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Zaka Ashraf takes a step closer to becoming PCB chairman

Former PCB chairman appointed to board of governors by Pakistan's Prime Minister

Zaka Ashraf at a press conference, Lahore, April 18, 2012

Zaka Ashraf is likely to head the PCB once again  •  AFP

Former PCB chairman Zaka Ashraf has taken a step closer to regaining the post once again after he, along with Supreme Court lawyer Mustafa Ramday, was nominated by the country's Prime Minister to join the PCB's board of governors.
The development occurred the day after Najam Sethi, who is heading the interim management committee that runs the PCB until June 21, withdrew from the running to become the board chairman.
Traditionally in Pakistan cricket, it is the Prime Minister's appointment to the PCB board of governors who usually becomes the board chairman for a three-year term, and Ashraf is the overwhelming favourite to be elected, with the election process usually a formality.
While announcing his withdrawal on Twitter, Sethi had said: "I don't want to be a bone of contention between Asif Zardari and Shehbaz Sharif. Such instability and uncertainty is not good for PCB. Under the circumstances I am not a candidate for Chairmanship of PCB. Good luck to all stakeholders."
Sethi's tweet was referencing the political horse-trading over the chairman's seat. Shehbaz Sharif is the current Prime Minister of Pakistan, and also the PCB patron. Asif Ali Zardari, a former Pakistan president with the Pakistan People's Party (PPP), is a prominent coalition partner in the current government, and Ashraf is thought to be his party's man for the post.
Ordinarily, the PCB chairman would be a pick of Sharif's Pakistan Muslim League - Nawaz (PML-N) party. But over the last couple of weeks, the PPP has insisted that as they are the ones in charge of Pakistan sports, through the ministry for inter-provincial coordination (IPC), it maintained the right to nominate a candidate of their choosing.
Ashraf's return after a period of nine years ends - for now at least - a repeat of the tussles that had marked the tug of war between him and Sethi between 2013 and 2014. The pair were involved in a protracted legal battle for the chairmanship at the time, with the position switching hands several times. That issue was seemingly settled when former prime minister Nawaz Sharif - Shehbaz's elder brother - finally ousted Ashraf and brought in Sethi. But after days of intense mediation between both parties, Sethi was compelled to make way for Ashraf.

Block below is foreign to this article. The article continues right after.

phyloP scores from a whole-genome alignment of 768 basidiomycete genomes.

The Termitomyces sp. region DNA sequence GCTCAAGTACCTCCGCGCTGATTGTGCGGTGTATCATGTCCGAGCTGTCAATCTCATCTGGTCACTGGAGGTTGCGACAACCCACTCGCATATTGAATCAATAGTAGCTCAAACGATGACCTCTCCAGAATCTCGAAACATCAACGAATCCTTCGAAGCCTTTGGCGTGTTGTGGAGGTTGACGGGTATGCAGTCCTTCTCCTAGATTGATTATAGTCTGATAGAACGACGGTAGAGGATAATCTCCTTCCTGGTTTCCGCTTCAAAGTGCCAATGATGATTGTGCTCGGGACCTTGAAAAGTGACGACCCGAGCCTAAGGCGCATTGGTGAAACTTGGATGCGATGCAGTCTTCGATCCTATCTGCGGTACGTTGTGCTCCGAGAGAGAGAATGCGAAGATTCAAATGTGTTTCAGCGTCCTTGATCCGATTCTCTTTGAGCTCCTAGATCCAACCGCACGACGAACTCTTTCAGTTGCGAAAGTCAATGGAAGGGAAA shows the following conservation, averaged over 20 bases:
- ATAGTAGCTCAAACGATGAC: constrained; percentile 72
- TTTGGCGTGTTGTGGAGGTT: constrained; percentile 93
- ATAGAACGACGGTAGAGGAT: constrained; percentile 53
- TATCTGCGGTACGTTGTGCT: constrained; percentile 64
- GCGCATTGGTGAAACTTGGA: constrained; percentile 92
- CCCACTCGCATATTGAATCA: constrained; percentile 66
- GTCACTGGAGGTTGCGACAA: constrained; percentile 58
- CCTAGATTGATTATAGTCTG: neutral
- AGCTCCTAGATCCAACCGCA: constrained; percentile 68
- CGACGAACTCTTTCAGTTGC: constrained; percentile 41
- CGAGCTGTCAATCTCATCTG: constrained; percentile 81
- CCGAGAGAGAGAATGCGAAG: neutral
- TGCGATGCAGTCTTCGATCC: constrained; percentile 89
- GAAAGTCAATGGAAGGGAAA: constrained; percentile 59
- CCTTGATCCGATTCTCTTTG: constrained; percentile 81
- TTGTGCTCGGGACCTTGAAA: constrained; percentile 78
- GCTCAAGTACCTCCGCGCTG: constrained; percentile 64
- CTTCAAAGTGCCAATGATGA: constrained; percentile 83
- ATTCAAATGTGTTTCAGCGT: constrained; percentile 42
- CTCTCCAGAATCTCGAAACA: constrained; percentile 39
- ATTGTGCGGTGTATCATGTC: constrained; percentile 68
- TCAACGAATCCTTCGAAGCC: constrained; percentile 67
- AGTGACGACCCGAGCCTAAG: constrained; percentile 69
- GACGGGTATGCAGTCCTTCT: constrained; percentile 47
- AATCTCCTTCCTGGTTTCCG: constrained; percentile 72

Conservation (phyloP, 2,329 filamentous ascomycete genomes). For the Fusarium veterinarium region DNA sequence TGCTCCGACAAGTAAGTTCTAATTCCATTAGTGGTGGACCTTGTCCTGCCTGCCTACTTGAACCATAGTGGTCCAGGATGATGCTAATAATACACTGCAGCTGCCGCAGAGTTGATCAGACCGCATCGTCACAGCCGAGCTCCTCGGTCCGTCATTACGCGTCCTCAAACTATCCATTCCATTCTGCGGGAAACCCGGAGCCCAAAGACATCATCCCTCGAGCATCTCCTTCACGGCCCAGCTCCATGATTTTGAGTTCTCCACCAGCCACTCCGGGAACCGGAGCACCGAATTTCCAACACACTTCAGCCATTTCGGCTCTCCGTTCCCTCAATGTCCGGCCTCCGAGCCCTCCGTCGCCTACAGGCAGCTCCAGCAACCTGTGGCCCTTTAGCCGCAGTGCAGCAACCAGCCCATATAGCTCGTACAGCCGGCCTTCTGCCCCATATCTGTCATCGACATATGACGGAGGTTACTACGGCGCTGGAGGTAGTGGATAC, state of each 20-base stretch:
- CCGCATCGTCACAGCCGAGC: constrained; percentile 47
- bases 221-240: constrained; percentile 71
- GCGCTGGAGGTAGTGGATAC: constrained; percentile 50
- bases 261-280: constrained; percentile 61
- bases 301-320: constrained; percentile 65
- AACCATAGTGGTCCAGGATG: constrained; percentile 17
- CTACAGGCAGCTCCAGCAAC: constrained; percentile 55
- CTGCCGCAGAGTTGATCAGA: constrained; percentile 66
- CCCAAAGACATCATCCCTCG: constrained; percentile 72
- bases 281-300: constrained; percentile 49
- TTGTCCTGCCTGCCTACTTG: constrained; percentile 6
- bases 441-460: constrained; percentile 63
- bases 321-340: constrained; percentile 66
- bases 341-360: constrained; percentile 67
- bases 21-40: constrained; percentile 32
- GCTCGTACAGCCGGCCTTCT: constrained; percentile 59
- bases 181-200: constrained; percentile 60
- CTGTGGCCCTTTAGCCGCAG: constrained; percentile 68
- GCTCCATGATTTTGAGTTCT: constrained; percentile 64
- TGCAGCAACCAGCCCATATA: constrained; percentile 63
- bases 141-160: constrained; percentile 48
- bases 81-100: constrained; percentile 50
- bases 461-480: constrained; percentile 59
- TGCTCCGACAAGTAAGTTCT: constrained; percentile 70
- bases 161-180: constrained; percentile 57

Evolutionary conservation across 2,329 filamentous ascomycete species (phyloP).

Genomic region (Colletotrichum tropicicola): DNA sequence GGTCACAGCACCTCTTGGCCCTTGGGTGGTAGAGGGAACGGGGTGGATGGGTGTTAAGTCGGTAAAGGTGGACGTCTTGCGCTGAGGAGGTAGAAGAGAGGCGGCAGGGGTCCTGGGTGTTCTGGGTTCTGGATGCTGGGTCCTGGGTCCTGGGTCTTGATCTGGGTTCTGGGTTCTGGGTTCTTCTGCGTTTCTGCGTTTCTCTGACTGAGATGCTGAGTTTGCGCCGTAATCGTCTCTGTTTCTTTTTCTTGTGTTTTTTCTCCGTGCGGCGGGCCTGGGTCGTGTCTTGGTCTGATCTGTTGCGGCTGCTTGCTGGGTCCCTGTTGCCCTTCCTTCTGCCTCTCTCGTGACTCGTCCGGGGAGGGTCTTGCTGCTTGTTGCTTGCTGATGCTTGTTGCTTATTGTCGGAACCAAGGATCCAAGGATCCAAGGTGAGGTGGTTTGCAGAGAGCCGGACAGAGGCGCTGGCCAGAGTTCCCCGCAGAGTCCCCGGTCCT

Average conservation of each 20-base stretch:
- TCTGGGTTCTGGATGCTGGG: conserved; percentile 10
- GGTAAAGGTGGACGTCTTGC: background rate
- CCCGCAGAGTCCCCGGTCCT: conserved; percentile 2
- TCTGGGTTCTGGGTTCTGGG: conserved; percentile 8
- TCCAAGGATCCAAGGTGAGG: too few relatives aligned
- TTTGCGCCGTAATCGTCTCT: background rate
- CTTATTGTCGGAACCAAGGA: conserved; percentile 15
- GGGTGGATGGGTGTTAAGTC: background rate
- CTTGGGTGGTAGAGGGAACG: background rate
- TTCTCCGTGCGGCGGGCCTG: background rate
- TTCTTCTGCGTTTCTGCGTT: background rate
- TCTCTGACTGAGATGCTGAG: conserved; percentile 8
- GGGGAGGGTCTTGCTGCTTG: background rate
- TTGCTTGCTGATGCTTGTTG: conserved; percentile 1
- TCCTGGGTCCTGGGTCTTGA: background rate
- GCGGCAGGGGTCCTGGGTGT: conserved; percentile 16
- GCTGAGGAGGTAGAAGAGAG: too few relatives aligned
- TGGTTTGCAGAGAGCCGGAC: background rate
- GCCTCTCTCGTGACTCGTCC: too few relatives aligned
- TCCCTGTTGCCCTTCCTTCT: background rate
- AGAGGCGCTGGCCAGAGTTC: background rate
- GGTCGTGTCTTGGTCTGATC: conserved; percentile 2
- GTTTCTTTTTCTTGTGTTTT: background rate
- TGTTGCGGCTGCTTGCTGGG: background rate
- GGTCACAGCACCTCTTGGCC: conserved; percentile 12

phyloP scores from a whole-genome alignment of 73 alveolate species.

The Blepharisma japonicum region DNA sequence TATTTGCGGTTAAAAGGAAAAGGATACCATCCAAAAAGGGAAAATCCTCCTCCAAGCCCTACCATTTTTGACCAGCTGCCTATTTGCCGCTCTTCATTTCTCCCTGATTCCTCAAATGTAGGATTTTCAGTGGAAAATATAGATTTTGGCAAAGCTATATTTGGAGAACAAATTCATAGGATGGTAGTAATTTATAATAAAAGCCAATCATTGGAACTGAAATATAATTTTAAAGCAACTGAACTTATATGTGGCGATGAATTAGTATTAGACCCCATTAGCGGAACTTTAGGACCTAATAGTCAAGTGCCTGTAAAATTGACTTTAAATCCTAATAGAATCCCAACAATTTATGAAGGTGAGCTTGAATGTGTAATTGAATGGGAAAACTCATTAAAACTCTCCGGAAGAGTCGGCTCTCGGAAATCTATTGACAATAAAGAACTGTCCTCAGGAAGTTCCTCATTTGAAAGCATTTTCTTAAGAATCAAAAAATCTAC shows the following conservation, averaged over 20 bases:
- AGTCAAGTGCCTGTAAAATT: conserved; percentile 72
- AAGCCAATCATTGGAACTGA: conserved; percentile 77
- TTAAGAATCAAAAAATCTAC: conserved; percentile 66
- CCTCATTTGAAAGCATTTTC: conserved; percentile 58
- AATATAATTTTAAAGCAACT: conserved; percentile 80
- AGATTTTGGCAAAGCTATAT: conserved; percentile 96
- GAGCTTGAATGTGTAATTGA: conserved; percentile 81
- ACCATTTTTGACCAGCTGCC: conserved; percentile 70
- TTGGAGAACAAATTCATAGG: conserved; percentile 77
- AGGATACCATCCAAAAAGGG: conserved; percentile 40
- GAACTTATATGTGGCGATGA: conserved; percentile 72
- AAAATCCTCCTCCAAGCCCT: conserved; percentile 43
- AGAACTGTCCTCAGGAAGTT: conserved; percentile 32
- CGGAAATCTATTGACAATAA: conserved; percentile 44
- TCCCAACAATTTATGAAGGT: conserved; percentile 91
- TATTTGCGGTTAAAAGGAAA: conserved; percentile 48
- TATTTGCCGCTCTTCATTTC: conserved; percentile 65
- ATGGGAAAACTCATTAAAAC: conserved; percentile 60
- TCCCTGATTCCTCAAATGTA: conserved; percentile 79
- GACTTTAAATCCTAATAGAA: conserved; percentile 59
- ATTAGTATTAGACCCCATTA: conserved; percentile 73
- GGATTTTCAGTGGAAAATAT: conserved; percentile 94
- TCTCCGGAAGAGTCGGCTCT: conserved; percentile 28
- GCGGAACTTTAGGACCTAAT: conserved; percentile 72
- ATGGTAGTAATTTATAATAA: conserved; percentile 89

Sethi has been running the PCB on an interim basis since Ramiz Raja was removed as chairman, and the board's 2019 constitution was scrapped last December. Sethi's committee was initially given 120 days to bring back the 2014 constitution under which the PCB was run, and also reinstate the regional and department structure in domestic cricket. The committee was also given a mandate to form a board of governors and elect a chairman.
That meant the dismissal of the six-team provincial model for domestic cricket which was formed with the backing of former premier Imran Khan. The domestic structure will now be based on 16 regions, marked by a return of departments. Among them, four regions and four departments are set to be given a board seat at the PCB for a term of three years.
The 2014 constitution also requires the PCB to form a board of governors comprising ten members: four out of the 16 regional representatives, four representatives of services organisations, and two members directly nominated by the PCB patron.
Over the last six months, Sethi's management committee has also overseen the hiring of a predominantly overseas coaching staff for Pakistan, with former head coach Mickey Arthur appointed part-time director of cricket.
One of the thornier issues that occupied Sethi during his short stint was Pakistan's hosting of the Asia Cup and its link to Pakistan's potential participation in the World Cup, scheduled to be held in India in October-November this year. Three days back, Sethi was talking about Pakistan's participation at the event being subject to the approval of the Pakistan government. That will be one of the more pressing issues for Sethi's successor to deal with.